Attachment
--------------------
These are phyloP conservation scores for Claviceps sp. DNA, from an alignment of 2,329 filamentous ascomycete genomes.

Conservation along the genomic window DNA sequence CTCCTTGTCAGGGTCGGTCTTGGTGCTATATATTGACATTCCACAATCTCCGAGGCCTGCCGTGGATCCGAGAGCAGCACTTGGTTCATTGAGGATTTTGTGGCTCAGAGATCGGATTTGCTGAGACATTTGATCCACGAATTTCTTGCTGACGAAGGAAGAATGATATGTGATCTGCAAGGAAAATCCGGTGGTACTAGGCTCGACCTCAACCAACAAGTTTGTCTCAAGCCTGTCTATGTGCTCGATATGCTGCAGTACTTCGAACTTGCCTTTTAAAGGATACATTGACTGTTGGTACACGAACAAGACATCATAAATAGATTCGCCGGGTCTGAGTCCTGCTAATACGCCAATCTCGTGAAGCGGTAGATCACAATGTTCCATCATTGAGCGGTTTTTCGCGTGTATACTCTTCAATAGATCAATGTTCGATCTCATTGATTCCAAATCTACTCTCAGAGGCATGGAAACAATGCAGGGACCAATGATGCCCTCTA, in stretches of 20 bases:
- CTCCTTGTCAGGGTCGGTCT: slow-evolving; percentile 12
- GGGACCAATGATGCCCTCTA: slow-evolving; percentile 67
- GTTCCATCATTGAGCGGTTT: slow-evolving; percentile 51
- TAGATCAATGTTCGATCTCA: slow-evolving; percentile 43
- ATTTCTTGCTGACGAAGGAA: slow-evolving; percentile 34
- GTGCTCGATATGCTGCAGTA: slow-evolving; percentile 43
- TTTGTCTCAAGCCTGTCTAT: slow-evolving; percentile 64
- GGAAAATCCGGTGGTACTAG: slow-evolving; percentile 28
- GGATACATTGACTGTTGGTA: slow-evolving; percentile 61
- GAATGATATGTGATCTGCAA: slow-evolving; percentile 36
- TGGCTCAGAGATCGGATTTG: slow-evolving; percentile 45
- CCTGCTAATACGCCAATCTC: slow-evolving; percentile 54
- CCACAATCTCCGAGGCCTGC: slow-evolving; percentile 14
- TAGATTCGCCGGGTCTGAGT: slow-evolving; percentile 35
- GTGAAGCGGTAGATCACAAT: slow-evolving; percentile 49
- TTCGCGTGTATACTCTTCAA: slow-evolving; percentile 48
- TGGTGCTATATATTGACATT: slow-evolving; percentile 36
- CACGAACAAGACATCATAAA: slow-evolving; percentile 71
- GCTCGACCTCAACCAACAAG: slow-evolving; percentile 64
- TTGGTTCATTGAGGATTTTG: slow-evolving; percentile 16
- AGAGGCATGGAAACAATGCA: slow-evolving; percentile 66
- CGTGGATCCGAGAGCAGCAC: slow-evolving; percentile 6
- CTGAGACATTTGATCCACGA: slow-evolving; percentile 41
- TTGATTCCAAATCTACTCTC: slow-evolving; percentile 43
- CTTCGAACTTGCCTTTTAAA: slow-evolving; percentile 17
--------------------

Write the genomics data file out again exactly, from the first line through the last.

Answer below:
These are phyloP conservation scores for Claviceps sp. DNA, from an alignment of 2,329 filamentous ascomycete genomes.

Conservation along the genomic window DNA sequence CTCCTTGTCAGGGTCGGTCTTGGTGCTATATATTGACATTCCACAATCTCCGAGGCCTGCCGTGGATCCGAGAGCAGCACTTGGTTCATTGAGGATTTTGTGGCTCAGAGATCGGATTTGCTGAGACATTTGATCCACGAATTTCTTGCTGACGAAGGAAGAATGATATGTGATCTGCAAGGAAAATCCGGTGGTACTAGGCTCGACCTCAACCAACAAGTTTGTCTCAAGCCTGTCTATGTGCTCGATATGCTGCAGTACTTCGAACTTGCCTTTTAAAGGATACATTGACTGTTGGTACACGAACAAGACATCATAAATAGATTCGCCGGGTCTGAGTCCTGCTAATACGCCAATCTCGTGAAGCGGTAGATCACAATGTTCCATCATTGAGCGGTTTTTCGCGTGTATACTCTTCAATAGATCAATGTTCGATCTCATTGATTCCAAATCTACTCTCAGAGGCATGGAAACAATGCAGGGACCAATGATGCCCTCTA, in stretches of 20 bases:
- CTCCTTGTCAGGGTCGGTCT: slow-evolving; percentile 12
- GGGACCAATGATGCCCTCTA: slow-evolving; percentile 67
- GTTCCATCATTGAGCGGTTT: slow-evolving; percentile 51
- TAGATCAATGTTCGATCTCA: slow-evolving; percentile 43
- ATTTCTTGCTGACGAAGGAA: slow-evolving; percentile 34
- GTGCTCGATATGCTGCAGTA: slow-evolving; percentile 43
- TTTGTCTCAAGCCTGTCTAT: slow-evolving; percentile 64
- GGAAAATCCGGTGGTACTAG: slow-evolving; percentile 28
- GGATACATTGACTGTTGGTA: slow-evolving; percentile 61
- GAATGATATGTGATCTGCAA: slow-evolving; percentile 36
- TGGCTCAGAGATCGGATTTG: slow-evolving; percentile 45
- CCTGCTAATACGCCAATCTC: slow-evolving; percentile 54
- CCACAATCTCCGAGGCCTGC: slow-evolving; percentile 14
- TAGATTCGCCGGGTCTGAGT: slow-evolving; percentile 35
- GTGAAGCGGTAGATCACAAT: slow-evolving; percentile 49
- TTCGCGTGTATACTCTTCAA: slow-evolving; percentile 48
- TGGTGCTATATATTGACATT: slow-evolving; percentile 36
- CACGAACAAGACATCATAAA: slow-evolving; percentile 71
- GCTCGACCTCAACCAACAAG: slow-evolving; percentile 64
- TTGGTTCATTGAGGATTTTG: slow-evolving; percentile 16
- AGAGGCATGGAAACAATGCA: slow-evolving; percentile 66
- CGTGGATCCGAGAGCAGCAC: slow-evolving; percentile 6
- CTGAGACATTTGATCCACGA: slow-evolving; percentile 41
- TTGATTCCAAATCTACTCTC: slow-evolving; percentile 43
- CTTCGAACTTGCCTTTTAAA: slow-evolving; percentile 17